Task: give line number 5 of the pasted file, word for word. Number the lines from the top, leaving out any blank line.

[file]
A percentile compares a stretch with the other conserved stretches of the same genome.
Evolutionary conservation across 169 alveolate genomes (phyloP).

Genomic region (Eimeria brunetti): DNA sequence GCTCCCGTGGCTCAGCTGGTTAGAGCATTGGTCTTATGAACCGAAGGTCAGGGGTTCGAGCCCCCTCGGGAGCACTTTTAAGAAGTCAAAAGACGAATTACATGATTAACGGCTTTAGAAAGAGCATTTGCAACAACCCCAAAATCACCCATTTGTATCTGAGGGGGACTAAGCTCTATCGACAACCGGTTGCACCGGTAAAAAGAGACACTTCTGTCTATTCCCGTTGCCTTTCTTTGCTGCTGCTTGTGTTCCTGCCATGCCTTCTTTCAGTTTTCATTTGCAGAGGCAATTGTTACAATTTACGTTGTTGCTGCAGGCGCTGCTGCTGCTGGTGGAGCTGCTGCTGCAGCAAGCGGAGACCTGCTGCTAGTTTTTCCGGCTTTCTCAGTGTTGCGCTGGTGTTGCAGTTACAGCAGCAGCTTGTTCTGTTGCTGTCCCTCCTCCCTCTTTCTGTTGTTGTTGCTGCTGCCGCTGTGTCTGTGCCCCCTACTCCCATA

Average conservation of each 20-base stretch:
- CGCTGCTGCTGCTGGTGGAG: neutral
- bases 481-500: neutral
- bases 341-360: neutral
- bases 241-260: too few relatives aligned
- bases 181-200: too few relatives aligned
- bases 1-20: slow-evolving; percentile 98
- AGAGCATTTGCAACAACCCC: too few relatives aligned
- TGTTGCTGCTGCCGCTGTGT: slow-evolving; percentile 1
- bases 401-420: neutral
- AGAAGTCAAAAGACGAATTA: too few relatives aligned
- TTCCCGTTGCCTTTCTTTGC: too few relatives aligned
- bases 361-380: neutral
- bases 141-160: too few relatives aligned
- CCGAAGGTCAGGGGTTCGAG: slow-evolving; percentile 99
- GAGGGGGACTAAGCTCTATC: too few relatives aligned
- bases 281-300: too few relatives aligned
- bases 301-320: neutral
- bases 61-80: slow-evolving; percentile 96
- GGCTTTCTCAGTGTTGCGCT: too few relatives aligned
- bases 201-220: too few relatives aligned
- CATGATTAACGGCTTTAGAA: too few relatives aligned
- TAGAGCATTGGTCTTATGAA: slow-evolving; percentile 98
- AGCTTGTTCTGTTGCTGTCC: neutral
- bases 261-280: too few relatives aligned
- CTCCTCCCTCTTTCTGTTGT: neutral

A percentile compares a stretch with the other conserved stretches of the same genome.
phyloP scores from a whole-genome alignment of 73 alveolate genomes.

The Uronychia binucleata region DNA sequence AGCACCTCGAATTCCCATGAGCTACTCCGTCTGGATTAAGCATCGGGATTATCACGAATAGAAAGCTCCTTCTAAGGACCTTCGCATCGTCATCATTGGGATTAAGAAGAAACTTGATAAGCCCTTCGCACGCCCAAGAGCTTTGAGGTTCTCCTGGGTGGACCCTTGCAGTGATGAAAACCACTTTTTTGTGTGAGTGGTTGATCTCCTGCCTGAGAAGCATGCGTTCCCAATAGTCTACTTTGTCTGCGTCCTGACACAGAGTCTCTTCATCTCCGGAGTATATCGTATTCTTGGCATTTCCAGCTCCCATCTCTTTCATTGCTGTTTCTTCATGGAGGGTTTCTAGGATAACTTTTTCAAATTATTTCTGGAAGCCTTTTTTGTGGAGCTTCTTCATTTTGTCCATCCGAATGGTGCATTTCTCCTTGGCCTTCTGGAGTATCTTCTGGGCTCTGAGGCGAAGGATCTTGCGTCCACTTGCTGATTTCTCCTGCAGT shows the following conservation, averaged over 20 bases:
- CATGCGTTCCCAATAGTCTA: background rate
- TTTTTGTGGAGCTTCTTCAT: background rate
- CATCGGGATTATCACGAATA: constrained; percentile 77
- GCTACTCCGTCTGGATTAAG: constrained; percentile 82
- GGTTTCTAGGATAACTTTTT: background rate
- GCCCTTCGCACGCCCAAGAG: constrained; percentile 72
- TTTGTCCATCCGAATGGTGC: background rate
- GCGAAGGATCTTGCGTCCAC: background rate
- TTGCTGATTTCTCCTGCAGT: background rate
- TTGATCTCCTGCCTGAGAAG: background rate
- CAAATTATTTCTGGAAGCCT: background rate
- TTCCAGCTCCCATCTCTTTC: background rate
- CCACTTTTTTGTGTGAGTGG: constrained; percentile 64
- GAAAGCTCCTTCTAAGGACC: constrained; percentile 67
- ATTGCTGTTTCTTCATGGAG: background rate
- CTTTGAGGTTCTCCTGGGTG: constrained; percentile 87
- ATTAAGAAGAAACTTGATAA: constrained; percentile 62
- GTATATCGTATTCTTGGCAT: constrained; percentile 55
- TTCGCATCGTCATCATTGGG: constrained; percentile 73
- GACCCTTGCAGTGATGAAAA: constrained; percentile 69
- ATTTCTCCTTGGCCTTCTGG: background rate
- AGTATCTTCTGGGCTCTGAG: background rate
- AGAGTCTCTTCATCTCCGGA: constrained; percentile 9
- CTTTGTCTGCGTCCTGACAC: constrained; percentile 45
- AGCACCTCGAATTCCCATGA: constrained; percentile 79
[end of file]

- CGCTGCTGCTGCTGGTGGAG: neutral